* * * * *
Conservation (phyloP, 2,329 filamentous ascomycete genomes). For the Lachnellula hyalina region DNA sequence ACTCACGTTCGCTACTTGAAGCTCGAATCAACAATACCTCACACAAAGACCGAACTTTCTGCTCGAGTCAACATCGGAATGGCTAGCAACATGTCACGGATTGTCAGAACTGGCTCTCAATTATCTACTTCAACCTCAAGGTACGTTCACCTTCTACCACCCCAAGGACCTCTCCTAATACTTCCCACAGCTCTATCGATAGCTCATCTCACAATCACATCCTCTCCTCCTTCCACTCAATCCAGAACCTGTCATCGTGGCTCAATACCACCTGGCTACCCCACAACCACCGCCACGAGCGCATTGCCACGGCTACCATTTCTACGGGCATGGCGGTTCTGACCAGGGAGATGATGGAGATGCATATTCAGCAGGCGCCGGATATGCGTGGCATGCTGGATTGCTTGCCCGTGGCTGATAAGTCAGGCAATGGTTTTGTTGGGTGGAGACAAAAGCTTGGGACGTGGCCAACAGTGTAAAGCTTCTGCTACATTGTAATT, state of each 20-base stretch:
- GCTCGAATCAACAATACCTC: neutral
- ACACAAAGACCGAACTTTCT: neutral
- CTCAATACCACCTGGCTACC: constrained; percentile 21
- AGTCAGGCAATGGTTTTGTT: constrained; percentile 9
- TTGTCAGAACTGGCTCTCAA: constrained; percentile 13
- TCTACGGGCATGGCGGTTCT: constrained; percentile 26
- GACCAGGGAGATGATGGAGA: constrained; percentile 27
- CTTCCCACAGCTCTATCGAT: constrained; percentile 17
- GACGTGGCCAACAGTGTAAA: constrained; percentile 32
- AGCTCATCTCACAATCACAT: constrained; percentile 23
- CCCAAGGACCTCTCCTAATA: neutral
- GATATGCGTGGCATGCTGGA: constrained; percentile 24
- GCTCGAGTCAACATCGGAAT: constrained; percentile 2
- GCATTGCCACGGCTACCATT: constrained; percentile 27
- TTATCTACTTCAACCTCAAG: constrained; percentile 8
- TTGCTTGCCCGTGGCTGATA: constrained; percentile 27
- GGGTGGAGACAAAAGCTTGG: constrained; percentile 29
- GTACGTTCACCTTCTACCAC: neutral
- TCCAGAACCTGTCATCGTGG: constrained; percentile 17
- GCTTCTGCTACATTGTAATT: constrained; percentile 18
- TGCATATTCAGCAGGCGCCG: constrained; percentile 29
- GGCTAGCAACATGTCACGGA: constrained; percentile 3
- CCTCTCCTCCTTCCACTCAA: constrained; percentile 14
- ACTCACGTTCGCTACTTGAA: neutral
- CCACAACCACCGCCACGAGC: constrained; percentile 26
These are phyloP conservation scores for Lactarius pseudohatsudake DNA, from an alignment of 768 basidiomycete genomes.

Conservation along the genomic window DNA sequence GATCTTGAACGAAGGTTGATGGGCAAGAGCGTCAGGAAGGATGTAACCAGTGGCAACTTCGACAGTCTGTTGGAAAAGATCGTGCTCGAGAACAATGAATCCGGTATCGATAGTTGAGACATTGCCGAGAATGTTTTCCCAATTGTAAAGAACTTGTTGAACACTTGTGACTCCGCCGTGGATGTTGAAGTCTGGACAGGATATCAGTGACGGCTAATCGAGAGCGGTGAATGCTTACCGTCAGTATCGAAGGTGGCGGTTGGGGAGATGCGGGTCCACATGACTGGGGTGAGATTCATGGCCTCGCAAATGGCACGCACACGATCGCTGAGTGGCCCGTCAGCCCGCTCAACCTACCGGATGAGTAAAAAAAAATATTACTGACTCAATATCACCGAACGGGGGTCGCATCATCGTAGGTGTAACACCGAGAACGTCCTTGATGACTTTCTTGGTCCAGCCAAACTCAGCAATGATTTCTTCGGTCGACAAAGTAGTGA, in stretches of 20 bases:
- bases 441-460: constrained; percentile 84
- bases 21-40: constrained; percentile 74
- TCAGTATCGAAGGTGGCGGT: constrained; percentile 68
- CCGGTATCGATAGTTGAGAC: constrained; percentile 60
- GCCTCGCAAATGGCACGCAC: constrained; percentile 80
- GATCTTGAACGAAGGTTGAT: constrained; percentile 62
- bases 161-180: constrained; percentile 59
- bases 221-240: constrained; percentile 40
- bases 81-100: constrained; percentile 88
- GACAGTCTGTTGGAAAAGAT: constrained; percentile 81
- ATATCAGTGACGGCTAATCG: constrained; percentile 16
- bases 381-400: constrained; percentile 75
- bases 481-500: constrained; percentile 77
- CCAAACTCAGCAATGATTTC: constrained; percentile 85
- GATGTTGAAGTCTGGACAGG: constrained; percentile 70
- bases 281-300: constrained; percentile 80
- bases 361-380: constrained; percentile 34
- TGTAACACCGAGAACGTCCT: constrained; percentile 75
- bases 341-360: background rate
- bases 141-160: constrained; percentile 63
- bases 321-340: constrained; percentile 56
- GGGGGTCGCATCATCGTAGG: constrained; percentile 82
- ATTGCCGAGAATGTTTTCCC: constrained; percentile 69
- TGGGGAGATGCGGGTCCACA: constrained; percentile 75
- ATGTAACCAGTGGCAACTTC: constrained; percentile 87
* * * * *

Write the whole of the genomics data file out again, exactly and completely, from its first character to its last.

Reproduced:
Conservation (phyloP, 2,329 filamentous ascomycete genomes). For the Lachnellula hyalina region DNA sequence ACTCACGTTCGCTACTTGAAGCTCGAATCAACAATACCTCACACAAAGACCGAACTTTCTGCTCGAGTCAACATCGGAATGGCTAGCAACATGTCACGGATTGTCAGAACTGGCTCTCAATTATCTACTTCAACCTCAAGGTACGTTCACCTTCTACCACCCCAAGGACCTCTCCTAATACTTCCCACAGCTCTATCGATAGCTCATCTCACAATCACATCCTCTCCTCCTTCCACTCAATCCAGAACCTGTCATCGTGGCTCAATACCACCTGGCTACCCCACAACCACCGCCACGAGCGCATTGCCACGGCTACCATTTCTACGGGCATGGCGGTTCTGACCAGGGAGATGATGGAGATGCATATTCAGCAGGCGCCGGATATGCGTGGCATGCTGGATTGCTTGCCCGTGGCTGATAAGTCAGGCAATGGTTTTGTTGGGTGGAGACAAAAGCTTGGGACGTGGCCAACAGTGTAAAGCTTCTGCTACATTGTAATT, state of each 20-base stretch:
- GCTCGAATCAACAATACCTC: neutral
- ACACAAAGACCGAACTTTCT: neutral
- CTCAATACCACCTGGCTACC: constrained; percentile 21
- AGTCAGGCAATGGTTTTGTT: constrained; percentile 9
- TTGTCAGAACTGGCTCTCAA: constrained; percentile 13
- TCTACGGGCATGGCGGTTCT: constrained; percentile 26
- GACCAGGGAGATGATGGAGA: constrained; percentile 27
- CTTCCCACAGCTCTATCGAT: constrained; percentile 17
- GACGTGGCCAACAGTGTAAA: constrained; percentile 32
- AGCTCATCTCACAATCACAT: constrained; percentile 23
- CCCAAGGACCTCTCCTAATA: neutral
- GATATGCGTGGCATGCTGGA: constrained; percentile 24
- GCTCGAGTCAACATCGGAAT: constrained; percentile 2
- GCATTGCCACGGCTACCATT: constrained; percentile 27
- TTATCTACTTCAACCTCAAG: constrained; percentile 8
- TTGCTTGCCCGTGGCTGATA: constrained; percentile 27
- GGGTGGAGACAAAAGCTTGG: constrained; percentile 29
- GTACGTTCACCTTCTACCAC: neutral
- TCCAGAACCTGTCATCGTGG: constrained; percentile 17
- GCTTCTGCTACATTGTAATT: constrained; percentile 18
- TGCATATTCAGCAGGCGCCG: constrained; percentile 29
- GGCTAGCAACATGTCACGGA: constrained; percentile 3
- CCTCTCCTCCTTCCACTCAA: constrained; percentile 14
- ACTCACGTTCGCTACTTGAA: neutral
- CCACAACCACCGCCACGAGC: constrained; percentile 26
These are phyloP conservation scores for Lactarius pseudohatsudake DNA, from an alignment of 768 basidiomycete genomes.

Conservation along the genomic window DNA sequence GATCTTGAACGAAGGTTGATGGGCAAGAGCGTCAGGAAGGATGTAACCAGTGGCAACTTCGACAGTCTGTTGGAAAAGATCGTGCTCGAGAACAATGAATCCGGTATCGATAGTTGAGACATTGCCGAGAATGTTTTCCCAATTGTAAAGAACTTGTTGAACACTTGTGACTCCGCCGTGGATGTTGAAGTCTGGACAGGATATCAGTGACGGCTAATCGAGAGCGGTGAATGCTTACCGTCAGTATCGAAGGTGGCGGTTGGGGAGATGCGGGTCCACATGACTGGGGTGAGATTCATGGCCTCGCAAATGGCACGCACACGATCGCTGAGTGGCCCGTCAGCCCGCTCAACCTACCGGATGAGTAAAAAAAAATATTACTGACTCAATATCACCGAACGGGGGTCGCATCATCGTAGGTGTAACACCGAGAACGTCCTTGATGACTTTCTTGGTCCAGCCAAACTCAGCAATGATTTCTTCGGTCGACAAAGTAGTGA, in stretches of 20 bases:
- bases 441-460: constrained; percentile 84
- bases 21-40: constrained; percentile 74
- TCAGTATCGAAGGTGGCGGT: constrained; percentile 68
- CCGGTATCGATAGTTGAGAC: constrained; percentile 60
- GCCTCGCAAATGGCACGCAC: constrained; percentile 80
- GATCTTGAACGAAGGTTGAT: constrained; percentile 62
- bases 161-180: constrained; percentile 59
- bases 221-240: constrained; percentile 40
- bases 81-100: constrained; percentile 88
- GACAGTCTGTTGGAAAAGAT: constrained; percentile 81
- ATATCAGTGACGGCTAATCG: constrained; percentile 16
- bases 381-400: constrained; percentile 75
- bases 481-500: constrained; percentile 77
- CCAAACTCAGCAATGATTTC: constrained; percentile 85
- GATGTTGAAGTCTGGACAGG: constrained; percentile 70
- bases 281-300: constrained; percentile 80
- bases 361-380: constrained; percentile 34
- TGTAACACCGAGAACGTCCT: constrained; percentile 75
- bases 341-360: background rate
- bases 141-160: constrained; percentile 63
- bases 321-340: constrained; percentile 56
- GGGGGTCGCATCATCGTAGG: constrained; percentile 82
- ATTGCCGAGAATGTTTTCCC: constrained; percentile 69
- TGGGGAGATGCGGGTCCACA: constrained; percentile 75
- ATGTAACCAGTGGCAACTTC: constrained; percentile 87